Traditional economics relies on increasing prices to effectively influence behavioral change. There are, however, a variety of psychological tools which can be equally effective in influencing changes in consumer behavior. EfD researchers explore the use of nudging as a tool to help reduce energy use in non-residential areas of Cape Town, South Africa.
Commercial buildings account for a large amount of energy consumption around the world contributing to significant greenhouse gas emissions. In the past technological advances such as energy-efficient appliances and smart sensors have helped reduce high energy demands.
In developing countries, these solutions are often not practical. Behavioral interventions, however, have proven effective in reducing energy consumption in residential areas through nudges such as receiving conservation information or competing against households with ‘best practice’.
Studied behavior in commercial buildings
Historically behavioral tools have only been explored within residential areas where the change in behavior could be profitable for a household. Limited research has explored if these same nudges could be successful in a non-residential setting.
In a recent study, The Power of Nudging: Using Feedback, Competition, and Responsibility Assignment to Save Electricity in a Non‑Residential Setting, led by EfD researchers, Dr. Rebecca Klege and Prof. Martine Visser (director of EfD South African hub, EPRU), behavioral nudges to help reduce energy consumption were explored within a non-residential area of Cape Town.
“Currently all the action regarding nudges and psychological tools in economics has been within the residential sector. This study provides a unique look at African-specific non-residential energy conservation. This is particularly important in a developing country where there is more room to incorporate this research into policy,” says Dr. Rebecca Klege, lead author of the study.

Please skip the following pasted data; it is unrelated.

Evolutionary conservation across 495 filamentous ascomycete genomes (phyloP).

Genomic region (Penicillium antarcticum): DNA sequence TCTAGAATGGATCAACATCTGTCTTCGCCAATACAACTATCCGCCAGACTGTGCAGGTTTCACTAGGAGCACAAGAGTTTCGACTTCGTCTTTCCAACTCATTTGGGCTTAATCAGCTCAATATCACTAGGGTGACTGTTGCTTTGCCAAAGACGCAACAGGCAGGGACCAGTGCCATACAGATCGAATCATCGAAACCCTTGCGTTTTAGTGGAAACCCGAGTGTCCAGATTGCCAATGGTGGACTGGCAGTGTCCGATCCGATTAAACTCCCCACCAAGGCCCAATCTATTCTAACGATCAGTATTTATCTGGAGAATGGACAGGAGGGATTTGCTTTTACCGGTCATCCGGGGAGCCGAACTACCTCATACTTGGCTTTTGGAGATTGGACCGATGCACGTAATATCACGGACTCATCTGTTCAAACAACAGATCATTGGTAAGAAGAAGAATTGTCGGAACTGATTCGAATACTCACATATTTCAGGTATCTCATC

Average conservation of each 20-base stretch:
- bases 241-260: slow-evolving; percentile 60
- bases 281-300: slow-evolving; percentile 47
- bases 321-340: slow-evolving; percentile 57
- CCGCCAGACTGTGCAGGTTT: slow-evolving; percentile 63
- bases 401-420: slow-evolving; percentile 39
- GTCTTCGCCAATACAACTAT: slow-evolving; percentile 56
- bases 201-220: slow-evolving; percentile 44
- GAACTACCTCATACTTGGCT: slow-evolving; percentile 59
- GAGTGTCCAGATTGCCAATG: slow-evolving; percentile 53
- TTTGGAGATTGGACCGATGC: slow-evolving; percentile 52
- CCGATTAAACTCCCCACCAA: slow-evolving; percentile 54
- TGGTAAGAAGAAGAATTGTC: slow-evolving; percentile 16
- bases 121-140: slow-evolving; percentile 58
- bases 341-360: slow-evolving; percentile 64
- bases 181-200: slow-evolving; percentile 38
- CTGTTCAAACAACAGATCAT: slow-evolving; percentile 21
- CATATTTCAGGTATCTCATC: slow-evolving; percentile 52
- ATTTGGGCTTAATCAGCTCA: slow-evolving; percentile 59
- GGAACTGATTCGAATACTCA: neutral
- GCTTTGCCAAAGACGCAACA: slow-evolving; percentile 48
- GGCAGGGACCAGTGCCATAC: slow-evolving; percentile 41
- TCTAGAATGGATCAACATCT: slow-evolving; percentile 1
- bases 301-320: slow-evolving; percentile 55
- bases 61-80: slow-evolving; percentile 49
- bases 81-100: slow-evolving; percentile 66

Divided into three groups
The study centered around one office building that had smart electricity meters installed and was split into three groups investigating the effects of various behavioral nudges on energy consumption. The first group was sent repeated general energy conservation information emails and participated in weekly inter-floor competitions. The second group also received energy conservation information and participated in weekly inter-floor competitions but were also assigned a weekly floor "energy advocate" to encourage and coordinate behavioral change around energy consumption in the building. The third group acted as a control and received no intervention.
No financial benefits for participants
A key aspect of the study centered around the fact that there was no direct financial benefit for participants through energy conservation but rather a benefit for the greater good.
“This is a relatively unique aspect of this type of research and provides valuable information on how we can influence behavior even when people aren’t paying for a service or resource,” explains Dr. Rebecca Klege.
Implications for policy
Results from the study showed that through behavioral nudges energy consumption can be reduced by up to 13% depending on the level of intervention. This suggests that behavioral nudges can be an effective tool in conserving energy within both residential and non-residential areas.
“Policy makers shouldn’t shy away from nudges, nor should they discard the concept. This study has provided clear evidence that [nudges] can work even when people aren’t directly responsible for the costs of electricity as seen in these non-residential areas,” says Dr. Rebecca Klege.
By: Dr. Michelle Blanckenberg